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is that the most efficient way possible? are there bitwise tricks that I can use to get better performance? –  danglingptr Dec 5 '11 at 6:18
    
This doesn't account for two arrays different in length (which can be equal actually, or even the longer can represent a smaller number). No assumptions are to be made, the guy is asking for an efficient, practical solution! –  OmarOthman Dec 5 '11 at 6:29
    
For the second check, use else if, instead of if. It is more readable, and good practice. –  Nawaz Dec 5 '11 at 6:29
    
@Nawaz: I don't find a significant difference. I actually find the aligned ifs more readable. It's subjective anyway. –  R. Martinho Fernandes Dec 5 '11 at 6:31
    
[@Nawaz] There's no difference actually, since the first if returns from the function if successful. In all cases, if we reach the second if, exactly two comparisons will be done. –  OmarOthman Dec 5 '11 at 6:36

I'm assuming this is a bignum data type. You have 10-12 chars to store 80-96 bit integer values. To make it simple, I'm going to assume unsigned values.

Iterate through both arrays simultaneously comparing elements from each array. Start at the most significant element. As soon as you find one element bigger than the other, you have your answer. For extra speed, do machine word size compares by loop unrolling.

But since you are getting these values over the wire, it seems odd that the bignum class is a bottleneck. Surely the network will be your bottleneck. What's more, a good bignum class will be well optimised. Why would your own code beat it?

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Depends what else is happening. What proportion of your total wall clock time is spent doing this comparison? You will have learnt this when you profiled. –  David Heffernan Dec 5 '11 at 6:28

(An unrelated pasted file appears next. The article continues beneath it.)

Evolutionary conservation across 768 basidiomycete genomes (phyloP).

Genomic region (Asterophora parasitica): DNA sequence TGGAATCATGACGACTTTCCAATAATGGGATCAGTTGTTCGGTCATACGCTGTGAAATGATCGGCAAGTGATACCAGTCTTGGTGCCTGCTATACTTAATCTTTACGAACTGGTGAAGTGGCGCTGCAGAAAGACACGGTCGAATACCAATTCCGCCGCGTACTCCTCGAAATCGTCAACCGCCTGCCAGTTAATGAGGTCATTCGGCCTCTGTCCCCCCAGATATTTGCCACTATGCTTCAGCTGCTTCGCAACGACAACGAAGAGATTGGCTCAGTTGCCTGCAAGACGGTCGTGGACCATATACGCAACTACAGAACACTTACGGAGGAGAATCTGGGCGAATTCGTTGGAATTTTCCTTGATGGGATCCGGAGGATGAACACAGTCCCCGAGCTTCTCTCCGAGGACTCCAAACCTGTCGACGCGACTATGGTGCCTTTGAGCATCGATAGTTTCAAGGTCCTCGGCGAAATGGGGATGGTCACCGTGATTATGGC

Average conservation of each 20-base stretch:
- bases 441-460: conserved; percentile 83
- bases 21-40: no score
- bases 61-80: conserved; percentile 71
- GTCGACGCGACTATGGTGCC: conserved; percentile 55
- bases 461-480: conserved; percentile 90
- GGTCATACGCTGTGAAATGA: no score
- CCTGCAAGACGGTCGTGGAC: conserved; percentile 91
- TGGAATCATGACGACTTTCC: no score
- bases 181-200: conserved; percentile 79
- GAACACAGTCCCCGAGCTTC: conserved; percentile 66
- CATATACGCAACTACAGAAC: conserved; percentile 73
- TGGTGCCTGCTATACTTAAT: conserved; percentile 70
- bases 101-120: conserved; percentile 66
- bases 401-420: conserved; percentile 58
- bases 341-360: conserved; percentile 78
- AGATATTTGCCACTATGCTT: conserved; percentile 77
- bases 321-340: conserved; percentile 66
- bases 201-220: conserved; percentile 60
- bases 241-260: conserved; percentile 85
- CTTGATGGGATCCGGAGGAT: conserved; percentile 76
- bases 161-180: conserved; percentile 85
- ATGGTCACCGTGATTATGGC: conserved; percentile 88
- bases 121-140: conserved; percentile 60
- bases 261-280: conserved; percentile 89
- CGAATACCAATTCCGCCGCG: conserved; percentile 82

Well, my major portion of the work in this phase is spent in selecting the numbers. so code is spending about 80% of its time in this function that compares and sums the selected numbers. –  danglingptr Dec 5 '11 at 6:31
    
Well, if you want to do it yourself then I can't see any better way than I and the others describe. –  David Heffernan Dec 5 '11 at 6:41
    
@danglingptr: If the numbers are random, nearly all the time you will get your answer on the first byte, so while you have a "bottleneck", it's probably not where you're guessing. Do you have any calls to memory allocation in this loop? –  Mike Dunlavey Dec 5 '11 at 19:35
    
@danglingptr: Well, the thing I do in every case is this, which tells me for sure if the main time cost is in I/O, importing, or whatever it is. Then if it's importing, find a way to bypass it. Often such a functionality is there to try to make your coding easier, but not necessarily fastest. –  Mike Dunlavey Dec 6 '11 at 1:23

I posted this as a comment but thought I might add it as an answer. Starting from the most significant byte, loop and compare until the two values are different. The number with the largest value at any iteration is therefore the largest number.

If the values are signed, depending on the encoding (such as 2's complement), the first iteration might have to be a special case.

EDIT: You just commented that the numbers are unsigned, therefore it should be fairly simple and you only need to worry about the first part.